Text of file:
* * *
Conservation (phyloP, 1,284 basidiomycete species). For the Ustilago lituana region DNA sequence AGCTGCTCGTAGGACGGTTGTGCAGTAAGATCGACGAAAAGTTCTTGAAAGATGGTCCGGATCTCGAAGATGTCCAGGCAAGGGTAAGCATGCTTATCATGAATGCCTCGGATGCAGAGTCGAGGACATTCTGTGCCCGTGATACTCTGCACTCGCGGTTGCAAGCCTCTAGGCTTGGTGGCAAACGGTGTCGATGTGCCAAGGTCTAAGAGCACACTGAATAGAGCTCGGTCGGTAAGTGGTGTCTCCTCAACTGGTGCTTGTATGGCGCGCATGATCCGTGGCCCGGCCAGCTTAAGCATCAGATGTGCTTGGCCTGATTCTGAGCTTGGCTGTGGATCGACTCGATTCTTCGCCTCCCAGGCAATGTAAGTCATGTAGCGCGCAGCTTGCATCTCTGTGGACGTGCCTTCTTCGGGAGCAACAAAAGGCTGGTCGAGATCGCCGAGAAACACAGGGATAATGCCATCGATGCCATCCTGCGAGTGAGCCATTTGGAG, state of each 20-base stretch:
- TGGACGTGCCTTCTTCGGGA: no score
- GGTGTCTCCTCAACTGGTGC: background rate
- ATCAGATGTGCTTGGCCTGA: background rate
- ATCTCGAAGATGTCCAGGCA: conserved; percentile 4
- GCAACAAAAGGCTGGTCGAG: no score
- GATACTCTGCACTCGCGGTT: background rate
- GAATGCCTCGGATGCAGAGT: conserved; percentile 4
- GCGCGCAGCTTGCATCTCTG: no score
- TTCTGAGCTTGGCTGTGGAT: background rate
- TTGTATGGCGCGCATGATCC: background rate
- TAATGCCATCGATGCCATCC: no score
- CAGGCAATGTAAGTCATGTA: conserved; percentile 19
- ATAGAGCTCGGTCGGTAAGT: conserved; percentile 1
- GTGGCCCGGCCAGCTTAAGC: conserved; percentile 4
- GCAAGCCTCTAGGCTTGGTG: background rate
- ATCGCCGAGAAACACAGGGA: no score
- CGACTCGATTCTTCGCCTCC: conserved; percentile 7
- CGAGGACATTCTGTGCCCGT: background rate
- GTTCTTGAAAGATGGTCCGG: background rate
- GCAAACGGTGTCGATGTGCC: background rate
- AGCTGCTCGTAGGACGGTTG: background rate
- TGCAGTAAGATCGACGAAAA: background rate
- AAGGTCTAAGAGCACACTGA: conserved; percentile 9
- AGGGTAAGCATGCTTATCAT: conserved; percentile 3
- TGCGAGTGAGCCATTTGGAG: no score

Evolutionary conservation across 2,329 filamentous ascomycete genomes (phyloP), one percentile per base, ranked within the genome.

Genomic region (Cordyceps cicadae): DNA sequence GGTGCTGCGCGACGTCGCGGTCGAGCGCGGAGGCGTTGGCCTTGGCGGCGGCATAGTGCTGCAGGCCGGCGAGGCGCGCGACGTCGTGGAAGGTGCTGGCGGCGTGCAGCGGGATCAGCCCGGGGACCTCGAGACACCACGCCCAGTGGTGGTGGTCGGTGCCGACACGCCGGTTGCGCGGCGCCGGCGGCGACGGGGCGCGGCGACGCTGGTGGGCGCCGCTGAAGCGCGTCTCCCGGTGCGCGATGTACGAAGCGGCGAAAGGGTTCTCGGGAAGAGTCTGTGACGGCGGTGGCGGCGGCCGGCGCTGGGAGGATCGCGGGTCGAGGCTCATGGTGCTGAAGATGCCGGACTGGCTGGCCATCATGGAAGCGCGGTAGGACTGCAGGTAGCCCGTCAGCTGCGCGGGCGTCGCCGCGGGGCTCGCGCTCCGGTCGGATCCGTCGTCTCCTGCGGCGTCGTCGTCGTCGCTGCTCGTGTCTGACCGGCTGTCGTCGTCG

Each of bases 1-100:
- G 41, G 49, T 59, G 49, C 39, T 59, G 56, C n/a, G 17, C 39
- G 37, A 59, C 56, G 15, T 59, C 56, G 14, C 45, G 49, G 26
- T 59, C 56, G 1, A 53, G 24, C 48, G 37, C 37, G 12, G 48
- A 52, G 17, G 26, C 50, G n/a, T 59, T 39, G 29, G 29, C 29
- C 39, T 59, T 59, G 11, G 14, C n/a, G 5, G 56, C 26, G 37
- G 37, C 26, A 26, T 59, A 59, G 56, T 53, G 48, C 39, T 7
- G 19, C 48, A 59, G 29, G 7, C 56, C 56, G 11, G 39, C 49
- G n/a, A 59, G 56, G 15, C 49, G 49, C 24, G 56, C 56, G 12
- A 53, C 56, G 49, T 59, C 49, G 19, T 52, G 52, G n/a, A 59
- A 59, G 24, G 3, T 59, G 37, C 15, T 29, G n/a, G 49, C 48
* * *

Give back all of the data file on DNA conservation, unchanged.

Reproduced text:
Conservation (phyloP, 1,284 basidiomycete species). For the Ustilago lituana region DNA sequence AGCTGCTCGTAGGACGGTTGTGCAGTAAGATCGACGAAAAGTTCTTGAAAGATGGTCCGGATCTCGAAGATGTCCAGGCAAGGGTAAGCATGCTTATCATGAATGCCTCGGATGCAGAGTCGAGGACATTCTGTGCCCGTGATACTCTGCACTCGCGGTTGCAAGCCTCTAGGCTTGGTGGCAAACGGTGTCGATGTGCCAAGGTCTAAGAGCACACTGAATAGAGCTCGGTCGGTAAGTGGTGTCTCCTCAACTGGTGCTTGTATGGCGCGCATGATCCGTGGCCCGGCCAGCTTAAGCATCAGATGTGCTTGGCCTGATTCTGAGCTTGGCTGTGGATCGACTCGATTCTTCGCCTCCCAGGCAATGTAAGTCATGTAGCGCGCAGCTTGCATCTCTGTGGACGTGCCTTCTTCGGGAGCAACAAAAGGCTGGTCGAGATCGCCGAGAAACACAGGGATAATGCCATCGATGCCATCCTGCGAGTGAGCCATTTGGAG, state of each 20-base stretch:
- TGGACGTGCCTTCTTCGGGA: no score
- GGTGTCTCCTCAACTGGTGC: background rate
- ATCAGATGTGCTTGGCCTGA: background rate
- ATCTCGAAGATGTCCAGGCA: conserved; percentile 4
- GCAACAAAAGGCTGGTCGAG: no score
- GATACTCTGCACTCGCGGTT: background rate
- GAATGCCTCGGATGCAGAGT: conserved; percentile 4
- GCGCGCAGCTTGCATCTCTG: no score
- TTCTGAGCTTGGCTGTGGAT: background rate
- TTGTATGGCGCGCATGATCC: background rate
- TAATGCCATCGATGCCATCC: no score
- CAGGCAATGTAAGTCATGTA: conserved; percentile 19
- ATAGAGCTCGGTCGGTAAGT: conserved; percentile 1
- GTGGCCCGGCCAGCTTAAGC: conserved; percentile 4
- GCAAGCCTCTAGGCTTGGTG: background rate
- ATCGCCGAGAAACACAGGGA: no score
- CGACTCGATTCTTCGCCTCC: conserved; percentile 7
- CGAGGACATTCTGTGCCCGT: background rate
- GTTCTTGAAAGATGGTCCGG: background rate
- GCAAACGGTGTCGATGTGCC: background rate
- AGCTGCTCGTAGGACGGTTG: background rate
- TGCAGTAAGATCGACGAAAA: background rate
- AAGGTCTAAGAGCACACTGA: conserved; percentile 9
- AGGGTAAGCATGCTTATCAT: conserved; percentile 3
- TGCGAGTGAGCCATTTGGAG: no score

Evolutionary conservation across 2,329 filamentous ascomycete genomes (phyloP), one percentile per base, ranked within the genome.

Genomic region (Cordyceps cicadae): DNA sequence GGTGCTGCGCGACGTCGCGGTCGAGCGCGGAGGCGTTGGCCTTGGCGGCGGCATAGTGCTGCAGGCCGGCGAGGCGCGCGACGTCGTGGAAGGTGCTGGCGGCGTGCAGCGGGATCAGCCCGGGGACCTCGAGACACCACGCCCAGTGGTGGTGGTCGGTGCCGACACGCCGGTTGCGCGGCGCCGGCGGCGACGGGGCGCGGCGACGCTGGTGGGCGCCGCTGAAGCGCGTCTCCCGGTGCGCGATGTACGAAGCGGCGAAAGGGTTCTCGGGAAGAGTCTGTGACGGCGGTGGCGGCGGCCGGCGCTGGGAGGATCGCGGGTCGAGGCTCATGGTGCTGAAGATGCCGGACTGGCTGGCCATCATGGAAGCGCGGTAGGACTGCAGGTAGCCCGTCAGCTGCGCGGGCGTCGCCGCGGGGCTCGCGCTCCGGTCGGATCCGTCGTCTCCTGCGGCGTCGTCGTCGTCGCTGCTCGTGTCTGACCGGCTGTCGTCGTCG

Each of bases 1-100:
- G 41, G 49, T 59, G 49, C 39, T 59, G 56, C n/a, G 17, C 39
- G 37, A 59, C 56, G 15, T 59, C 56, G 14, C 45, G 49, G 26
- T 59, C 56, G 1, A 53, G 24, C 48, G 37, C 37, G 12, G 48
- A 52, G 17, G 26, C 50, G n/a, T 59, T 39, G 29, G 29, C 29
- C 39, T 59, T 59, G 11, G 14, C n/a, G 5, G 56, C 26, G 37
- G 37, C 26, A 26, T 59, A 59, G 56, T 53, G 48, C 39, T 7
- G 19, C 48, A 59, G 29, G 7, C 56, C 56, G 11, G 39, C 49
- G n/a, A 59, G 56, G 15, C 49, G 49, C 24, G 56, C 56, G 12
- A 53, C 56, G 49, T 59, C 49, G 19, T 52, G 52, G n/a, A 59
- A 59, G 24, G 3, T 59, G 37, C 15, T 29, G n/a, G 49, C 48